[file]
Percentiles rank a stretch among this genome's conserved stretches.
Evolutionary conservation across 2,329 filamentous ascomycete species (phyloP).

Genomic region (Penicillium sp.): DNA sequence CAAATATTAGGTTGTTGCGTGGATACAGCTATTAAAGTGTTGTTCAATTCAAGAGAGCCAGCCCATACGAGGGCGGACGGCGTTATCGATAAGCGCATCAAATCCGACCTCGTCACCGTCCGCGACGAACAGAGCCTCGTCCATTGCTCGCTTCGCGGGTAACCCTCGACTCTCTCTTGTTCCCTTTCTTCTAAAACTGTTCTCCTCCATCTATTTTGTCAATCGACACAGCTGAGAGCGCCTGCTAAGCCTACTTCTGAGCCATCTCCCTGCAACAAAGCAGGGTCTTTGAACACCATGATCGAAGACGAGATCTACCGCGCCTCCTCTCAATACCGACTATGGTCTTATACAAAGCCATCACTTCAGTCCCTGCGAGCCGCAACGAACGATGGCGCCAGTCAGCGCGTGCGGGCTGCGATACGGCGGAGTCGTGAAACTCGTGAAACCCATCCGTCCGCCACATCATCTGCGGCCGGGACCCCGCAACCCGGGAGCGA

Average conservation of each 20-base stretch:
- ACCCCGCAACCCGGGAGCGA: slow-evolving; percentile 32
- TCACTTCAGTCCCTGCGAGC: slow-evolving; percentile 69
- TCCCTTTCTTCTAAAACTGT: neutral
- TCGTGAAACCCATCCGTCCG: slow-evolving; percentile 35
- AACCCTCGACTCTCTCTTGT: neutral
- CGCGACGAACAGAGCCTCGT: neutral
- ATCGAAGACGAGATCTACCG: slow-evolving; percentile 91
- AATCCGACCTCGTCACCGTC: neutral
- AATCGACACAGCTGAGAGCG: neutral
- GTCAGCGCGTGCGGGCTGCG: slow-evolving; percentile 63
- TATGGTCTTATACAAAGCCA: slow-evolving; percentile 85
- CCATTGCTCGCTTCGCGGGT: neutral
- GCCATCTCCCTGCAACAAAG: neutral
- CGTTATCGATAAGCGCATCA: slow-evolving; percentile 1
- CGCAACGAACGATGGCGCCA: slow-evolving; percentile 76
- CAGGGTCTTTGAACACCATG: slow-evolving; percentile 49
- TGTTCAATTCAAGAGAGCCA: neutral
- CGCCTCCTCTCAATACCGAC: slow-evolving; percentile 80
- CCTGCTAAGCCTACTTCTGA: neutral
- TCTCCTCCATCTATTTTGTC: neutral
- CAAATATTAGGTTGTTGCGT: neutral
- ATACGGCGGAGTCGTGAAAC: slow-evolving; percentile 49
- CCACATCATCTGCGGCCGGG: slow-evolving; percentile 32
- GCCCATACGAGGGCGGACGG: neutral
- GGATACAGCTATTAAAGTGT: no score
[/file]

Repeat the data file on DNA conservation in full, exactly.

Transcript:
Percentiles rank a stretch among this genome's conserved stretches.
Evolutionary conservation across 2,329 filamentous ascomycete species (phyloP).

Genomic region (Penicillium sp.): DNA sequence CAAATATTAGGTTGTTGCGTGGATACAGCTATTAAAGTGTTGTTCAATTCAAGAGAGCCAGCCCATACGAGGGCGGACGGCGTTATCGATAAGCGCATCAAATCCGACCTCGTCACCGTCCGCGACGAACAGAGCCTCGTCCATTGCTCGCTTCGCGGGTAACCCTCGACTCTCTCTTGTTCCCTTTCTTCTAAAACTGTTCTCCTCCATCTATTTTGTCAATCGACACAGCTGAGAGCGCCTGCTAAGCCTACTTCTGAGCCATCTCCCTGCAACAAAGCAGGGTCTTTGAACACCATGATCGAAGACGAGATCTACCGCGCCTCCTCTCAATACCGACTATGGTCTTATACAAAGCCATCACTTCAGTCCCTGCGAGCCGCAACGAACGATGGCGCCAGTCAGCGCGTGCGGGCTGCGATACGGCGGAGTCGTGAAACTCGTGAAACCCATCCGTCCGCCACATCATCTGCGGCCGGGACCCCGCAACCCGGGAGCGA

Average conservation of each 20-base stretch:
- ACCCCGCAACCCGGGAGCGA: slow-evolving; percentile 32
- TCACTTCAGTCCCTGCGAGC: slow-evolving; percentile 69
- TCCCTTTCTTCTAAAACTGT: neutral
- TCGTGAAACCCATCCGTCCG: slow-evolving; percentile 35
- AACCCTCGACTCTCTCTTGT: neutral
- CGCGACGAACAGAGCCTCGT: neutral
- ATCGAAGACGAGATCTACCG: slow-evolving; percentile 91
- AATCCGACCTCGTCACCGTC: neutral
- AATCGACACAGCTGAGAGCG: neutral
- GTCAGCGCGTGCGGGCTGCG: slow-evolving; percentile 63
- TATGGTCTTATACAAAGCCA: slow-evolving; percentile 85
- CCATTGCTCGCTTCGCGGGT: neutral
- GCCATCTCCCTGCAACAAAG: neutral
- CGTTATCGATAAGCGCATCA: slow-evolving; percentile 1
- CGCAACGAACGATGGCGCCA: slow-evolving; percentile 76
- CAGGGTCTTTGAACACCATG: slow-evolving; percentile 49
- TGTTCAATTCAAGAGAGCCA: neutral
- CGCCTCCTCTCAATACCGAC: slow-evolving; percentile 80
- CCTGCTAAGCCTACTTCTGA: neutral
- TCTCCTCCATCTATTTTGTC: neutral
- CAAATATTAGGTTGTTGCGT: neutral
- ATACGGCGGAGTCGTGAAAC: slow-evolving; percentile 49
- CCACATCATCTGCGGCCGGG: slow-evolving; percentile 32
- GCCCATACGAGGGCGGACGG: neutral
- GGATACAGCTATTAAAGTGT: no score